Using a scale of 1-3 where 1 is a major potential impact on your objective. In some cases the action you list might take you right to achieving your goal. A rank of 3, on the other hand then would have very little impact.

1 = Major Impact      2 = Moderate Impact      3 = Low Impact

Next rank each action with a Fear Quotient (FQ). For this we will also use a scale of 1-3 where 1 is something that makes you very uncomfortable, nervous or even scared. A rank of 3 then, would be easy to do and doesn’t make you very nervous to complete or to try doing.

1 = Very Uncomfortable      2 = Moderately Uncomfortable      3 = Not Very Uncomfortable (Fairly easy to do)

Here is our example again with the RQ and FQ rankings.


Create a live training event for 200 specialists in my industry (first attempt something like this before).

Potential Actions with RQ and FQ

Repeat this exercise until you’ve completed this for your selected, priority goals/objectives. 

I know I’ve thrown a lot of work at you but do your best to get through at least 1-3 objectives. If you have time for more, go ahead and keep going.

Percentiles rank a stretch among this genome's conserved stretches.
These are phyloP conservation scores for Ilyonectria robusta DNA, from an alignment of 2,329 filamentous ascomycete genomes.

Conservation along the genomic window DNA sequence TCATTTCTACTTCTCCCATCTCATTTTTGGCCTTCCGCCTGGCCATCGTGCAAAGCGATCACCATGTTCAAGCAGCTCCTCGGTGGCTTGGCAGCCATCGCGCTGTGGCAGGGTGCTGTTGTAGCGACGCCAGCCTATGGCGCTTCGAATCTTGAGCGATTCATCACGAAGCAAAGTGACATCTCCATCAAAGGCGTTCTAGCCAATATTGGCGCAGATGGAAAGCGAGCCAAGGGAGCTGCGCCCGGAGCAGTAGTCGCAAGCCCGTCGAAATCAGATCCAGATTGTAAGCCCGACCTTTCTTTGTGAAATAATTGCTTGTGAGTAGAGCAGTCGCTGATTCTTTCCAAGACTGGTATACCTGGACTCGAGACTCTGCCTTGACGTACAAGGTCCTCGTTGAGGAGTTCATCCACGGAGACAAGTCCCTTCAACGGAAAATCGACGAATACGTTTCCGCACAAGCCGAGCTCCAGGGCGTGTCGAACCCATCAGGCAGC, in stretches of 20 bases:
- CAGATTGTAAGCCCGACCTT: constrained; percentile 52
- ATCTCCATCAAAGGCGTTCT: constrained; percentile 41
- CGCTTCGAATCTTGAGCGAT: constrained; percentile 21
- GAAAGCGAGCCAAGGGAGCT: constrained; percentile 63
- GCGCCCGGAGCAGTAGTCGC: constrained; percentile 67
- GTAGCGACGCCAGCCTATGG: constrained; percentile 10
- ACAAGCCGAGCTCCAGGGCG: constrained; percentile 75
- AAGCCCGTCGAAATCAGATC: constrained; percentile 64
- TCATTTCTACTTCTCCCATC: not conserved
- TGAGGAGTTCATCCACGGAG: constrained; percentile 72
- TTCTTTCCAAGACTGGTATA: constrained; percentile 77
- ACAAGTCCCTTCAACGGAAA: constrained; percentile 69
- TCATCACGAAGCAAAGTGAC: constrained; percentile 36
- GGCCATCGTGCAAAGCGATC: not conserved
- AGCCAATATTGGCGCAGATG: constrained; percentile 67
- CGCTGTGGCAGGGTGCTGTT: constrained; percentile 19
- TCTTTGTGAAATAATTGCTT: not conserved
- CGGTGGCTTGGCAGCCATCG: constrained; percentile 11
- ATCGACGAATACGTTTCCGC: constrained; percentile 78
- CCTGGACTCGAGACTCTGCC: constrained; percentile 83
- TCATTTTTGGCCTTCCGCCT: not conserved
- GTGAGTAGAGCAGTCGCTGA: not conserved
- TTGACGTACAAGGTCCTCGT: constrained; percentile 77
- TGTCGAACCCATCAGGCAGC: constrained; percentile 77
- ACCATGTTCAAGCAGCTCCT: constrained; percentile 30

Share Your Progress!

If you would like to share your objectives and action lists, please feel free to leave me a message using the contact form or by leaving your thoughts in the comments below this article.

Please Share This Series!

If you are finding benefit from participating in this mini-series, please share it with your friends and co-workers so that more people can learn how to Kiss Their Comfort Zone Goodbye and start taking action toward their own goals.

Growth and progress are uncomfortable, but the benefits are well worth it! The more you put into this, the more you’ll get out of it, so get working on those objectives!

As always, thank you for reading and I hope you will join me again tomorrow as we take a deeper look at how to start taking action.